Without the economic knock-on effects, telling people to all close up shop and stay home during a massive health crisis would be a no-brainer. Unfortunately, the risk of a nasty economic shock seems to be weighing heavily in the decisions of our leadership here in the USA at every level of government.

We already have certain economic safeties installed from previous shocks, like the safeguards that stop trade in the stock market under certain conditions so we don't easily get a repeat of the crash of 1929. Or the foundations and laws that are designed to swoop into action after a hurricane. Seems like the COVID-19 crisis is providing us with information that could help us build new safeties.

Health crises are different from (other) natural disasters because infrastructure is generally not affected. The two are similar because each can cause people become unable or less able to participate in driving the economy. In both, economy can resume once the crisis is over, but a natural disaster tends to have a much smaller footprint and longer economic reboot time than a health crisis might.

The U.S. federal government is too slow (by design) and apparently quite unprepared to react effectively to a disaster on the scale of COVID-19. Even if they were faster, handing over control of large portions of the economy to the federal government always leaves a bad taste and could easily have consequences just as dire as doing nothing.

I tend to think of the economy as an information entity driven by the movement of value among various actors like individuals, companies and corporations, states and so on up to world-scale organizations. Since actors on all levels are affected in a health crisis, it makes sense for actors on all levels to have access to safety mechanisms that protect various interests.

What kinds of systems could we put in place on each of these levels to allow the relevant slices of economy to go on hold for at least a few weeks as needed? To put it another way: What would we need to do to install economic pause buttons at various scales, and to minimize the effects of any given entity actually using those buttons?


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Here's the squeeze. Jobs slow down, people are told to quarantine, people who are paycheck to paycheck fail to make rent. People renting to them have mortgages, they don't get rent, they miss their mortgage payment.

That happens enough, bank is now a landlord, bank does not want to be a landlord, house rots, tenant is booted.

Same for a business, business operates on margin, customers stop paying, margin debts not paid, bank now owns failing business. Bank does firesale, functioning business is now a pile of auctioned off crap.

Monetary policy tools (zero interest rate overnight loans, no reserve requirement) don't trickle down to the masses. I can't get a zero interest loan, neither can anyone who is paycheck to paycheck, but I sure can get extortionate rates from a payday lender or a credit card! I also can't negotiate my existing rates to zero interest.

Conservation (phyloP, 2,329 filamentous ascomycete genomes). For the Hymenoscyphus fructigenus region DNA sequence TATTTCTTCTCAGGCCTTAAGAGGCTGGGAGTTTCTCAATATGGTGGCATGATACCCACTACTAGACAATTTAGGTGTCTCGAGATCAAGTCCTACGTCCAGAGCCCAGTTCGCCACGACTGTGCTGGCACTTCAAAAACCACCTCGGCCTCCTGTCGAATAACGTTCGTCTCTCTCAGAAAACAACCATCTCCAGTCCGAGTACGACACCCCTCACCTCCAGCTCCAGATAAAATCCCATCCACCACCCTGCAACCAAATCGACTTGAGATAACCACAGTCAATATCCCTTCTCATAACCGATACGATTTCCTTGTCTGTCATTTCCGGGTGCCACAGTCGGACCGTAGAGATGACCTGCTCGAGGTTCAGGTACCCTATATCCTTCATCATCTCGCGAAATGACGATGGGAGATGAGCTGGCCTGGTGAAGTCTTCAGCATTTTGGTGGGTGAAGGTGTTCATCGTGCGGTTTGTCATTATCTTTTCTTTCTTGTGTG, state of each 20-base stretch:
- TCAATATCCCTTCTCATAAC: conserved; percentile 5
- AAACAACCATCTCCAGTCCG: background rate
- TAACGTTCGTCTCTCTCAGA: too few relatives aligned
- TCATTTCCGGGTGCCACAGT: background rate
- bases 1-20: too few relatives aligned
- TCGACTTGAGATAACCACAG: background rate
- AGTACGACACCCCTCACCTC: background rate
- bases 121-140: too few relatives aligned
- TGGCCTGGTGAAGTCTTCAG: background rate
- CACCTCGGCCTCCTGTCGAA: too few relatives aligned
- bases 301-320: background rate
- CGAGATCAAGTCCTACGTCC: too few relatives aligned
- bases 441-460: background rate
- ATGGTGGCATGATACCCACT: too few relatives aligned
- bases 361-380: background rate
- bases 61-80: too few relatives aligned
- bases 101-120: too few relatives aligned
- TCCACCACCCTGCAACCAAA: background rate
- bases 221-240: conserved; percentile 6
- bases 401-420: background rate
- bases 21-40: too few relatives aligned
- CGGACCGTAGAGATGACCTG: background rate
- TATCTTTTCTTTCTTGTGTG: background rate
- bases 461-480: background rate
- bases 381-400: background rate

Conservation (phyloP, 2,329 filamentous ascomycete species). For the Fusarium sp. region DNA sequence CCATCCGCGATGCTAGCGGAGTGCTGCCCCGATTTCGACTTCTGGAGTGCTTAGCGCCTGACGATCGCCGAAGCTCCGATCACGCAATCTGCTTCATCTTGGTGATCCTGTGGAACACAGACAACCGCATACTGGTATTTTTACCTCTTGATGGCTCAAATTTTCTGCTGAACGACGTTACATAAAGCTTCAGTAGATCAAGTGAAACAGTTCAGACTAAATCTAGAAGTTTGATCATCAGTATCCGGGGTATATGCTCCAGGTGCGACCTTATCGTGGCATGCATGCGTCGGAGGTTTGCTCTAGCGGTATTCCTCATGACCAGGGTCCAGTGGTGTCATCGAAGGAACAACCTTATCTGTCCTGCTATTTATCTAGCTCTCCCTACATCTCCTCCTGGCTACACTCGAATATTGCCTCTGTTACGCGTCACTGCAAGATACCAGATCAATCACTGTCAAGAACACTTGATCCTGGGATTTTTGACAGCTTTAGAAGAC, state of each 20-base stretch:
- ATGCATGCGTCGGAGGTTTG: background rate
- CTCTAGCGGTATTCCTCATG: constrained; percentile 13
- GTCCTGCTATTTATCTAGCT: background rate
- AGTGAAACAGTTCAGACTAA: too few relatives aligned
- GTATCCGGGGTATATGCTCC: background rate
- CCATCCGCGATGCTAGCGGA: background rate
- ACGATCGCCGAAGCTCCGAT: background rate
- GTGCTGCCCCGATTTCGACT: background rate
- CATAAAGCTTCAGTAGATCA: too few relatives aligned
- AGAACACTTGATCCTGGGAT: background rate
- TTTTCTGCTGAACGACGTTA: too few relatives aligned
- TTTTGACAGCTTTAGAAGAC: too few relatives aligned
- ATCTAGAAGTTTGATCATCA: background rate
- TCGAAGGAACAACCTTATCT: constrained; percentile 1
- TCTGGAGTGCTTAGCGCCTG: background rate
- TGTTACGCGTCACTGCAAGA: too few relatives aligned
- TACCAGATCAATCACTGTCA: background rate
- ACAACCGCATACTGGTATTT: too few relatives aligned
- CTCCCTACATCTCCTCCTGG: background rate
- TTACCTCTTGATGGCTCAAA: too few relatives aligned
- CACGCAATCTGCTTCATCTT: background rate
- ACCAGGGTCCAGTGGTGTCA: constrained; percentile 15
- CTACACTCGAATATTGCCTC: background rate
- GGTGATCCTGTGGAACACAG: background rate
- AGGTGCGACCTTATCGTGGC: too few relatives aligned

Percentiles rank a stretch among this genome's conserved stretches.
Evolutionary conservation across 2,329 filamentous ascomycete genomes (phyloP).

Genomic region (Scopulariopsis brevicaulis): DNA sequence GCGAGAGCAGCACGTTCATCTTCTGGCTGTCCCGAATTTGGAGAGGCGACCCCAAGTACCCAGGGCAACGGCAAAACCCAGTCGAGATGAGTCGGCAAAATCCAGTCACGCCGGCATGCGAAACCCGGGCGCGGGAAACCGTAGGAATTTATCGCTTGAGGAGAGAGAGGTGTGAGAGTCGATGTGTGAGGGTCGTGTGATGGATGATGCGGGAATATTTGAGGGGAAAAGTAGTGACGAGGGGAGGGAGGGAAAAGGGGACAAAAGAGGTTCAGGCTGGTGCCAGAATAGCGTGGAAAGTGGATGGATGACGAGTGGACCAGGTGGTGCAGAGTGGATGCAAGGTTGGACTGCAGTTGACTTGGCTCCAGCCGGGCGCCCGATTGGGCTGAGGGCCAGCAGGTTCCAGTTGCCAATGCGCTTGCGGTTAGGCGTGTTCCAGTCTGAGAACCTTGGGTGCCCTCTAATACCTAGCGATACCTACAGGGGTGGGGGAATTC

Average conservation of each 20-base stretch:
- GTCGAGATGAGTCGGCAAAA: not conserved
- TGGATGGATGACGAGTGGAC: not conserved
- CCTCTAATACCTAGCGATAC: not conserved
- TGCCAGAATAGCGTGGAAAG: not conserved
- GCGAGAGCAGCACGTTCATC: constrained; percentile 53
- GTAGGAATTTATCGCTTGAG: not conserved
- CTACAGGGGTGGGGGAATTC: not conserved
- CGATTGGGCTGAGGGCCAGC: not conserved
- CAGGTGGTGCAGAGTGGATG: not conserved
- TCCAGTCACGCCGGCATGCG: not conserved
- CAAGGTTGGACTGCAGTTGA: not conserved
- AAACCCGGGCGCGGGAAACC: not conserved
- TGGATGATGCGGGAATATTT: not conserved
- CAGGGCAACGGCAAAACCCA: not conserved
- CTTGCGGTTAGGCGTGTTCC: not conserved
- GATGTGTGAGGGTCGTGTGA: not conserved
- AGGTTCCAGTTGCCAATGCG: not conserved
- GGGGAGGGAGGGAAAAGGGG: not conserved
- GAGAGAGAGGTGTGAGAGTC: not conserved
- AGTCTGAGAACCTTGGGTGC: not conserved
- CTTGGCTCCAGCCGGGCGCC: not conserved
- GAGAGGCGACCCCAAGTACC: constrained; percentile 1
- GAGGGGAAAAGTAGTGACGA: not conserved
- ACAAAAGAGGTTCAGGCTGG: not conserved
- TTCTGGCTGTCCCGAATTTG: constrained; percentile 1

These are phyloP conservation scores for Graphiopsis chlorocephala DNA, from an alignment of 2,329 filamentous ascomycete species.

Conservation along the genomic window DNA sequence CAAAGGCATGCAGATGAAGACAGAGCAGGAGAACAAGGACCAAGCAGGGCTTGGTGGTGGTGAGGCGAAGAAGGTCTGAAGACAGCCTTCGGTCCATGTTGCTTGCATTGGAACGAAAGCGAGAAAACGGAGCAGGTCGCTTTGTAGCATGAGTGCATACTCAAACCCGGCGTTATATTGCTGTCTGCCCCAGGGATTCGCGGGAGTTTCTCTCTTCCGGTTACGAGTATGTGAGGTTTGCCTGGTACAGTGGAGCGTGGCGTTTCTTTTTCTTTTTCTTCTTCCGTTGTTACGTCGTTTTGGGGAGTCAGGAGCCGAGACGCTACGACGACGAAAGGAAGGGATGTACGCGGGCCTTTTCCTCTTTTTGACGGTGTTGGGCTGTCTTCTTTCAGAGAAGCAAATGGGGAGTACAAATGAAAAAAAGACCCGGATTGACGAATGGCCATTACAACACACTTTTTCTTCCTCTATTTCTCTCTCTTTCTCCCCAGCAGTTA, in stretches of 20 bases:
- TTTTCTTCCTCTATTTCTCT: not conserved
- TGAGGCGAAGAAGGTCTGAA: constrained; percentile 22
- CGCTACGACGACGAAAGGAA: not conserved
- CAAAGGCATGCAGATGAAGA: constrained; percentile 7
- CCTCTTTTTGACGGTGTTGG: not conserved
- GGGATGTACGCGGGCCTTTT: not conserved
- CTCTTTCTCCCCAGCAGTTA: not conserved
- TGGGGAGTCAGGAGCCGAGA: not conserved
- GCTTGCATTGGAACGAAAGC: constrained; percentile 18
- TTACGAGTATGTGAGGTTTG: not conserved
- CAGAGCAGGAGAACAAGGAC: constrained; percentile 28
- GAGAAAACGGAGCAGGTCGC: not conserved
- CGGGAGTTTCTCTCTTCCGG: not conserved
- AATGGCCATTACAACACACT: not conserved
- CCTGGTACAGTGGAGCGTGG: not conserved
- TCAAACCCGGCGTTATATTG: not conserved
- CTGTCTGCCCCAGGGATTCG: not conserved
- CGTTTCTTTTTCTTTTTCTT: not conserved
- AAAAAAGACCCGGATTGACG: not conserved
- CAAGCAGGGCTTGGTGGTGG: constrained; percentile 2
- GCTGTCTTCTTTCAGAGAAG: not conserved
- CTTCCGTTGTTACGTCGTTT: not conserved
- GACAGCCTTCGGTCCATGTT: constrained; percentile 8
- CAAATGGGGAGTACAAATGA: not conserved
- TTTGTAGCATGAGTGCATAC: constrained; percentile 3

If someone wants a new loan for a new venture, now is a great time, maybe.

If you are the Fed and want to intervene to protect banks margins, do what you're doing. The banks now own a bunch of small businesses and houses. If you want to help small business owners and homeowners, maybe buy soon to be delinquent debt from the banks at a deep discount, forgive portions of it, sell it back to the banks at a profit later. Is this quantitative easing?

If you want to protect everyone...I have this idea and need to be told why it is dumb (seriously, not an economist, pretty sure this sucks just don't see why)

Use IRS estimates of income from the previous year, create 'universal economic manipulation fund'. Every month, everyone, based on tax bracket gets either a check or a bill, the amount is unknown prior to the end of the month. In fat years, everyone pays, in bad times when the Fed needs to "drop $100s from helicopters" the check is big, biggest at the bottom. Nobody can rely on it as a source of living expenses and become 'welfare or UBI dependent', but a sudden windfall gets spent instantly by people at the bottom and lets people do things like make rent, pay utility bills, and go grocery shopping.

Again, I'm sure this is stupid, I just don't see why. If it isn't stupid, please call someone wth access to Mnuchin and tell him.

I think Robin Hanson's idea about being able to sue people who get you infected ought to do a lot to help prevent the spread of disease in general. It might have even prevented this entire disaster if it was instilled enough on a cultural level.

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